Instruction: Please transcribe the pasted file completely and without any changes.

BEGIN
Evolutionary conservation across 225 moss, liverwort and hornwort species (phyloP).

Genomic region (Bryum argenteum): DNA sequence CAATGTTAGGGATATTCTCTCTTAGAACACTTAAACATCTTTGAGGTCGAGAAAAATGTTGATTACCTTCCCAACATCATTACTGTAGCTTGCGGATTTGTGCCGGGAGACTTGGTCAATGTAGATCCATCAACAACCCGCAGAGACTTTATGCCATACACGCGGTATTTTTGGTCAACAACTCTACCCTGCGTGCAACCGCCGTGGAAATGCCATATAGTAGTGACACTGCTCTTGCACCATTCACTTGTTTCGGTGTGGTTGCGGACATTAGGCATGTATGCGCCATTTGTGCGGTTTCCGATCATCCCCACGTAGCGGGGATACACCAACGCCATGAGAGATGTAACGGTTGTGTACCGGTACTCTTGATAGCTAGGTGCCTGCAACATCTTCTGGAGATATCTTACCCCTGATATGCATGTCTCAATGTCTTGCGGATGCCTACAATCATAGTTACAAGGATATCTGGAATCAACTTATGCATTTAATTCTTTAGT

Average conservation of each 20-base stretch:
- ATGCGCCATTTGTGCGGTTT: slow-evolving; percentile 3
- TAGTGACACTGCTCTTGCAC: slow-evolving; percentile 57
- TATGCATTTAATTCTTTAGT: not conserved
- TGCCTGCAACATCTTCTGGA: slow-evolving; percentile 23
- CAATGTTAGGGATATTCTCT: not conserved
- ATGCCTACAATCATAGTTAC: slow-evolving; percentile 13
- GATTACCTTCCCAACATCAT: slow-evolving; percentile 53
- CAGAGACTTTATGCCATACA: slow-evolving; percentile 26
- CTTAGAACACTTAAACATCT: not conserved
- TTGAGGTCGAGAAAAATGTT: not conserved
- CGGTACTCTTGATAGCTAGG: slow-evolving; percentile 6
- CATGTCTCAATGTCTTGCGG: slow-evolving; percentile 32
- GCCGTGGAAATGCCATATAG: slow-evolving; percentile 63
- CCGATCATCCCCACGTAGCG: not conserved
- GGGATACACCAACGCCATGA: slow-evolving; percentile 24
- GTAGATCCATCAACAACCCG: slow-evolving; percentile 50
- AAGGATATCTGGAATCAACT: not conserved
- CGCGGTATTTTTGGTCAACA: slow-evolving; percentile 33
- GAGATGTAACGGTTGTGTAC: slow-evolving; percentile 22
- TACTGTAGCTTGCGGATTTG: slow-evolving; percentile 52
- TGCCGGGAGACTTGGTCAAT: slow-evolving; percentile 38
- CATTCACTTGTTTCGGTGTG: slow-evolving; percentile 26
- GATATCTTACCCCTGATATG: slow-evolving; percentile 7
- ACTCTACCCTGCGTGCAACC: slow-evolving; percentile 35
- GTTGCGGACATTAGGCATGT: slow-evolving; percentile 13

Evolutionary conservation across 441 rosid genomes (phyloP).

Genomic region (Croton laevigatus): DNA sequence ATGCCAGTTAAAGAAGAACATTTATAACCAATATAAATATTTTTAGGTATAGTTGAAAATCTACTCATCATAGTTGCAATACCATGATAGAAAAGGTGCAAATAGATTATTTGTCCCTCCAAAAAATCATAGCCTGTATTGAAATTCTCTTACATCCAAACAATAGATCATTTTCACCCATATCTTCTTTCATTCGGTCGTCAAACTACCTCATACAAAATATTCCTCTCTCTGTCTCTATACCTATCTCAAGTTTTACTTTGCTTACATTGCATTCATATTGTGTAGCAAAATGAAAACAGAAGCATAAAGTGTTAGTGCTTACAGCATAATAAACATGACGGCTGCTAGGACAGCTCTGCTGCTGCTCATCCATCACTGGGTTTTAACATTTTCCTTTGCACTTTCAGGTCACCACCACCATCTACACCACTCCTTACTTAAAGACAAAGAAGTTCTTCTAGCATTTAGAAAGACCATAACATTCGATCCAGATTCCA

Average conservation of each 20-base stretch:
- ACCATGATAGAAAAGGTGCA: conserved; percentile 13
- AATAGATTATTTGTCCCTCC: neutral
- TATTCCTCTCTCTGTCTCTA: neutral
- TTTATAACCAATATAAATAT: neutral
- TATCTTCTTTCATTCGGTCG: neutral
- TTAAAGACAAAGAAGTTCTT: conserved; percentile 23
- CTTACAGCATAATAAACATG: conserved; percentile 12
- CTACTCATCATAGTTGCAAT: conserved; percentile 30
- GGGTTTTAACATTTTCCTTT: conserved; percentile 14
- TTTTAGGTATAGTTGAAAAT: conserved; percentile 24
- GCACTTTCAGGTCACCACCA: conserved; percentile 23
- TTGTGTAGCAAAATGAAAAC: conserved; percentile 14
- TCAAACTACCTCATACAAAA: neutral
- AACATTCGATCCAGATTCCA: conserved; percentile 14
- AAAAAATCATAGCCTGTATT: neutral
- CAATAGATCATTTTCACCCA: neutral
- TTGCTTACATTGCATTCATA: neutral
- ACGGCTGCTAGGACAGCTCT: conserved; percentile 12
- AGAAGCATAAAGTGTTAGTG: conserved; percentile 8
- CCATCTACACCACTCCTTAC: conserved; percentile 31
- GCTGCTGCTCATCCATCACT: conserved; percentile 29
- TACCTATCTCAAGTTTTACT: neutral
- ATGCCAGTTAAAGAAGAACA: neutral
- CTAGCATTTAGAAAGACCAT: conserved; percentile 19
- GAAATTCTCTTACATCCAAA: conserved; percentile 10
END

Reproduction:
Evolutionary conservation across 225 moss, liverwort and hornwort species (phyloP).

Genomic region (Bryum argenteum): DNA sequence CAATGTTAGGGATATTCTCTCTTAGAACACTTAAACATCTTTGAGGTCGAGAAAAATGTTGATTACCTTCCCAACATCATTACTGTAGCTTGCGGATTTGTGCCGGGAGACTTGGTCAATGTAGATCCATCAACAACCCGCAGAGACTTTATGCCATACACGCGGTATTTTTGGTCAACAACTCTACCCTGCGTGCAACCGCCGTGGAAATGCCATATAGTAGTGACACTGCTCTTGCACCATTCACTTGTTTCGGTGTGGTTGCGGACATTAGGCATGTATGCGCCATTTGTGCGGTTTCCGATCATCCCCACGTAGCGGGGATACACCAACGCCATGAGAGATGTAACGGTTGTGTACCGGTACTCTTGATAGCTAGGTGCCTGCAACATCTTCTGGAGATATCTTACCCCTGATATGCATGTCTCAATGTCTTGCGGATGCCTACAATCATAGTTACAAGGATATCTGGAATCAACTTATGCATTTAATTCTTTAGT

Average conservation of each 20-base stretch:
- ATGCGCCATTTGTGCGGTTT: slow-evolving; percentile 3
- TAGTGACACTGCTCTTGCAC: slow-evolving; percentile 57
- TATGCATTTAATTCTTTAGT: not conserved
- TGCCTGCAACATCTTCTGGA: slow-evolving; percentile 23
- CAATGTTAGGGATATTCTCT: not conserved
- ATGCCTACAATCATAGTTAC: slow-evolving; percentile 13
- GATTACCTTCCCAACATCAT: slow-evolving; percentile 53
- CAGAGACTTTATGCCATACA: slow-evolving; percentile 26
- CTTAGAACACTTAAACATCT: not conserved
- TTGAGGTCGAGAAAAATGTT: not conserved
- CGGTACTCTTGATAGCTAGG: slow-evolving; percentile 6
- CATGTCTCAATGTCTTGCGG: slow-evolving; percentile 32
- GCCGTGGAAATGCCATATAG: slow-evolving; percentile 63
- CCGATCATCCCCACGTAGCG: not conserved
- GGGATACACCAACGCCATGA: slow-evolving; percentile 24
- GTAGATCCATCAACAACCCG: slow-evolving; percentile 50
- AAGGATATCTGGAATCAACT: not conserved
- CGCGGTATTTTTGGTCAACA: slow-evolving; percentile 33
- GAGATGTAACGGTTGTGTAC: slow-evolving; percentile 22
- TACTGTAGCTTGCGGATTTG: slow-evolving; percentile 52
- TGCCGGGAGACTTGGTCAAT: slow-evolving; percentile 38
- CATTCACTTGTTTCGGTGTG: slow-evolving; percentile 26
- GATATCTTACCCCTGATATG: slow-evolving; percentile 7
- ACTCTACCCTGCGTGCAACC: slow-evolving; percentile 35
- GTTGCGGACATTAGGCATGT: slow-evolving; percentile 13

Evolutionary conservation across 441 rosid genomes (phyloP).

Genomic region (Croton laevigatus): DNA sequence ATGCCAGTTAAAGAAGAACATTTATAACCAATATAAATATTTTTAGGTATAGTTGAAAATCTACTCATCATAGTTGCAATACCATGATAGAAAAGGTGCAAATAGATTATTTGTCCCTCCAAAAAATCATAGCCTGTATTGAAATTCTCTTACATCCAAACAATAGATCATTTTCACCCATATCTTCTTTCATTCGGTCGTCAAACTACCTCATACAAAATATTCCTCTCTCTGTCTCTATACCTATCTCAAGTTTTACTTTGCTTACATTGCATTCATATTGTGTAGCAAAATGAAAACAGAAGCATAAAGTGTTAGTGCTTACAGCATAATAAACATGACGGCTGCTAGGACAGCTCTGCTGCTGCTCATCCATCACTGGGTTTTAACATTTTCCTTTGCACTTTCAGGTCACCACCACCATCTACACCACTCCTTACTTAAAGACAAAGAAGTTCTTCTAGCATTTAGAAAGACCATAACATTCGATCCAGATTCCA

Average conservation of each 20-base stretch:
- ACCATGATAGAAAAGGTGCA: conserved; percentile 13
- AATAGATTATTTGTCCCTCC: neutral
- TATTCCTCTCTCTGTCTCTA: neutral
- TTTATAACCAATATAAATAT: neutral
- TATCTTCTTTCATTCGGTCG: neutral
- TTAAAGACAAAGAAGTTCTT: conserved; percentile 23
- CTTACAGCATAATAAACATG: conserved; percentile 12
- CTACTCATCATAGTTGCAAT: conserved; percentile 30
- GGGTTTTAACATTTTCCTTT: conserved; percentile 14
- TTTTAGGTATAGTTGAAAAT: conserved; percentile 24
- GCACTTTCAGGTCACCACCA: conserved; percentile 23
- TTGTGTAGCAAAATGAAAAC: conserved; percentile 14
- TCAAACTACCTCATACAAAA: neutral
- AACATTCGATCCAGATTCCA: conserved; percentile 14
- AAAAAATCATAGCCTGTATT: neutral
- CAATAGATCATTTTCACCCA: neutral
- TTGCTTACATTGCATTCATA: neutral
- ACGGCTGCTAGGACAGCTCT: conserved; percentile 12
- AGAAGCATAAAGTGTTAGTG: conserved; percentile 8
- CCATCTACACCACTCCTTAC: conserved; percentile 31
- GCTGCTGCTCATCCATCACT: conserved; percentile 29
- TACCTATCTCAAGTTTTACT: neutral
- ATGCCAGTTAAAGAAGAACA: neutral
- CTAGCATTTAGAAAGACCAT: conserved; percentile 19
- GAAATTCTCTTACATCCAAA: conserved; percentile 10